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TI Develops Digital TV Chip For Mobile Handsets

Texas Instruments today announced development of the wireless industry's first digital TV on a single chip for cell phones, which will capture broadcast signals and allow cell phone users to watch live TV broadcasts. Code-named "Hollywood," the chip will receive live digital TV broadcasts using new television infrastructure that is being developed for future smartphones and mobile devices.

TI's "Hollywood" digital TV chip will support newly established and open digital TV broadcast standards for the wireless industry. While no single standard will be used worldwide, TI believes that the most prevalent standards will be those that are open and non-proprietary, including Digital Video Broadcasting - Handheld (DVB-H), which was developed for Europe and is expected to extend to North America, and the Japanese specification, Integrated Services Digital Broadcasting - Terrestrial (ISDB-T). The chip will support DVB-H and ISDB-T.

Dedicated wireless networks supporting these standards will feature high-quality live broadcast TV (24-30 frames per second) paired with full audio to offer a more robust mobile viewing experience versus the one-to-15-frames-per-second streaming capability offered via cellular. These networks also could support services once reserved for the living room and bring them to the cell phone, including pay-per-view programming, interactive television, and menu/guide systems.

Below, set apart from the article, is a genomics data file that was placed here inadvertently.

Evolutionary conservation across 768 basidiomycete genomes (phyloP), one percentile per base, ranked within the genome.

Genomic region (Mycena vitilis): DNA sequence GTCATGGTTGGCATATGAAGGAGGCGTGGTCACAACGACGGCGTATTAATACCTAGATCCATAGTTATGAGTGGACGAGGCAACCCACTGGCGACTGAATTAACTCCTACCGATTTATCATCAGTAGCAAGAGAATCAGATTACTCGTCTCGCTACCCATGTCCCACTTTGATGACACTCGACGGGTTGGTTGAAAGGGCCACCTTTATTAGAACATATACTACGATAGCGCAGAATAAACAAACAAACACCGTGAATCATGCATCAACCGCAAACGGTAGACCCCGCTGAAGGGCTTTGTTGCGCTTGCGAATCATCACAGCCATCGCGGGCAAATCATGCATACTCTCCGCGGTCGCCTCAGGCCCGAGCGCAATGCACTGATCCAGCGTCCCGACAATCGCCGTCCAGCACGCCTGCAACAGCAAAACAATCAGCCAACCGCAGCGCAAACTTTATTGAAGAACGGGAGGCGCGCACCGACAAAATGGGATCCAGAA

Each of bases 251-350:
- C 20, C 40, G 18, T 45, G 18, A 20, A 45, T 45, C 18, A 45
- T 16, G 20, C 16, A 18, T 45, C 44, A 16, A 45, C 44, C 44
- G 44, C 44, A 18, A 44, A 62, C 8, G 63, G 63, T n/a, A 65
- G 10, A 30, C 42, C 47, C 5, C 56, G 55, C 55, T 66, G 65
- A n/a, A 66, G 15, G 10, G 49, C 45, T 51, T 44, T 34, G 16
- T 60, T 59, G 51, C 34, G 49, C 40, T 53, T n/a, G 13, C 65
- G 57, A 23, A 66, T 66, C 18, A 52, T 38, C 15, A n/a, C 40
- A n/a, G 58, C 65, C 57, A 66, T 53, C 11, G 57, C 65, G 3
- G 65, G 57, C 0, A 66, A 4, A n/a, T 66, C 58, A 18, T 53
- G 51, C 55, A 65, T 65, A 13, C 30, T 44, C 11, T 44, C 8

"The digital TV phone marketplace is in its nascent and needs technology leaders with combined wireless and consumer electronics experience like Texas Instruments to drive open standards-based digital TV handset technology," said Michael Schueppert, Senior Vice President of Business Development for Crown Castle, a pioneer in DVB-H infrastructure and deployment. "Just as open standards fueled innovation and growth in the cellular phone market, the same will hold true for the digital TV phone market. Crown Castle recognizes that TI is committed to flexible and open solutions, which will help our customers get to market in the shortest possible time and with maximum differentiation."

Leveraging TI's revolutionary digital RF processor (DRP) technology, TI is collapsing the traditional three-chip solution, which includes a tuner, OFDM demodulator and channel decoder processor, into the industry's first highly-integrated single chip for digital TV phones. "Hollywood" is designed to interface with TI's widely adopted OMAP processor technology, which handles the multimedia processing of TV content, to provide a complete TV receiver system for wireless handsets. "Hollywood" will use TI's advanced 90-nanometer process technology to allow for maximum power efficiency, smaller board area and lower overall system costs.